The same holds true in society as a whole – not just in boarding schools. How many times have you heard people praised for being “community minded,” while others are mocked or criticized for being “shut-ins”? Every time the news announces another shooting at a school or public place, I grieve for the victims, of course, but I also cringe because I know that any time now local residents will begin making blanket statements about introverts: “I always knew there was something wrong with that kid. He was always alone. Never even played outside with the other kids.” Et cetera.

So long story short, I started thinking about a course called “Introverts in Literature.” This course would not be simply about characters who are in solitary situations against their will (no Robinson Crusoe, probably no The Old Man and the Sea). The course would be about introverted protagonists who are not portrayed as sick or crazy or weird – so no Boo Radley, no Mr. Bromden from One Flew Over the Cuckoo’s Nest, no Gregor Samsa. I polled some friends, who helped me assemble a list, but overall this will be an ongoing project, and I look forward to reading or rereading some of these texts with an eye on finding authors who treat the real lives of introverts honestly and fairly.

Here’s a skeleton of the list:

Alice Munro’s The Beggar Maid. A friend suggested that every story Munro has ever written is about an introverted protagonist, and I think he’s right. I chose this collection of linked stories for the list because I think its tension between an introverted protagonist and her extroverted stepmother brings these issues to the forefront more than most. I also chose it because the protagonist has a failed marriage, and I have a hunch that many if not most stories about failed marriages are actually stories about introverts.

Kate Chopin’s The Awakening and Edith Wharton, The Age of Innocence. Case in point. I’m also keeping a close eye on Anna Karenina, although for now I don’t think Anna is an introvert, not really.

Elizabeth Strout, Olive Kitteridge. This is another collection of linked stories. The protagonist is kind of bristly and is disliked by many people in her town, but her character is drawn with great compassion. I’d have to reread it to be sure.

Everything J.D. Salinger ever wrote. His protagonists – Holden Caulfield and the older and younger pairs of Glass children – constantly seek the company of others and are always disappointed.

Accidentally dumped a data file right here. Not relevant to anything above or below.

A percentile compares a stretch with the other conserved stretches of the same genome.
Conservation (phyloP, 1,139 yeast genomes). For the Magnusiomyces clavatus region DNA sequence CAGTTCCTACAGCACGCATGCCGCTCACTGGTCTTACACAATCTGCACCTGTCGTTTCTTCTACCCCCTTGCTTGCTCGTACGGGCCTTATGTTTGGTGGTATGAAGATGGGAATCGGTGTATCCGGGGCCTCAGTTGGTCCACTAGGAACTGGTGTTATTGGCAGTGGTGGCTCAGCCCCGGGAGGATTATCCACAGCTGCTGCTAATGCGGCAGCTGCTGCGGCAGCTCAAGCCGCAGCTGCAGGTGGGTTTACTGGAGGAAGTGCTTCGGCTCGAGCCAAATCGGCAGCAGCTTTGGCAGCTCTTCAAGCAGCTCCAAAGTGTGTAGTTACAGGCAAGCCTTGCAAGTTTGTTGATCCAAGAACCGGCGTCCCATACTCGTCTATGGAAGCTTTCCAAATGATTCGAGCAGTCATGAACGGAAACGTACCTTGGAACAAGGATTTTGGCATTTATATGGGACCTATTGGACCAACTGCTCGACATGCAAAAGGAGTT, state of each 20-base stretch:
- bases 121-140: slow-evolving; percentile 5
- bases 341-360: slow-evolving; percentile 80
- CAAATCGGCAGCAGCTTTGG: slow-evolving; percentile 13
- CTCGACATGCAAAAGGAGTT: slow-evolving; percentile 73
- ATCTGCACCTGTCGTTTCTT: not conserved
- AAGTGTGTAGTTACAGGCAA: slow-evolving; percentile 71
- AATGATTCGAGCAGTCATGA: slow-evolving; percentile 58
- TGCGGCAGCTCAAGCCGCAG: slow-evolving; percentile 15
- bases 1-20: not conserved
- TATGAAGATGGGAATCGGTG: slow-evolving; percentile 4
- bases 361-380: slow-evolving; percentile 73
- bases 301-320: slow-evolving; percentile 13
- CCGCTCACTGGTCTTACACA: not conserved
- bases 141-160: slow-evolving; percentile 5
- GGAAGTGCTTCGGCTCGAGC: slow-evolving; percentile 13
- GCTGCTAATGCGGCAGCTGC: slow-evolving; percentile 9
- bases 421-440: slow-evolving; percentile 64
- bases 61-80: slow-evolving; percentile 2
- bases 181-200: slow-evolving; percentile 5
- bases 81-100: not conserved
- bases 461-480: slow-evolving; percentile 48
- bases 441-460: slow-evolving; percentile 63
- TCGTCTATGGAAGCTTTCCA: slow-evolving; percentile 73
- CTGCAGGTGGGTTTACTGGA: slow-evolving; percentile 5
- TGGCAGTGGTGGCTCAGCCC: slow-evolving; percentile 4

Robert Frost’s Collected Poems – no explanation needed

Thoreau’s Walden. This one’s the cliché, of course, but I think it belongs on the list. In the last couple years of my teaching career, I finally learned how to teach Thoreau properly – by emphasizing his failures. By the time he moved into the woods, Thoreau had been hired and fired from dozens of jobs as a teacher and tutor. He and his brother had founded a school, which had gone under as well. Although he never puts it in quite so many words in Walden, Thoreau moved into a tiny house on Ralph Waldo Emerson’s land near Walden Pond in order to punish himself – to put himself in a place where he wouldn’t be able to screw up his life more than he already had. The irony, of course, is that he learned to live as an introvert.

Jon Krakauer, Into the Wild. This one is almost another cliché; I used to teach it side by side with Walden. The central figure in this work of nonfiction is Chris McCandless, who runs away from a life of privilege and success to live a life of freedom, spontaneity, and self-reliance. He dies of malnutrition in an abandoned bus in Alaska after misreading a guidebook that warned readers that a certain type of potato seed contained a toxin that shuts down the digestive system. The thing is, McCandless shows every sign of being an extrovert. Everyone who knew him said that he reveled in the company of others, forming deep and lasting connections to the people he met on the road. Yet he also seems energized by solitude and the contemplative life. Could he be both an introvert and an extrovert? Is that even possible? That’s why this book is on the list.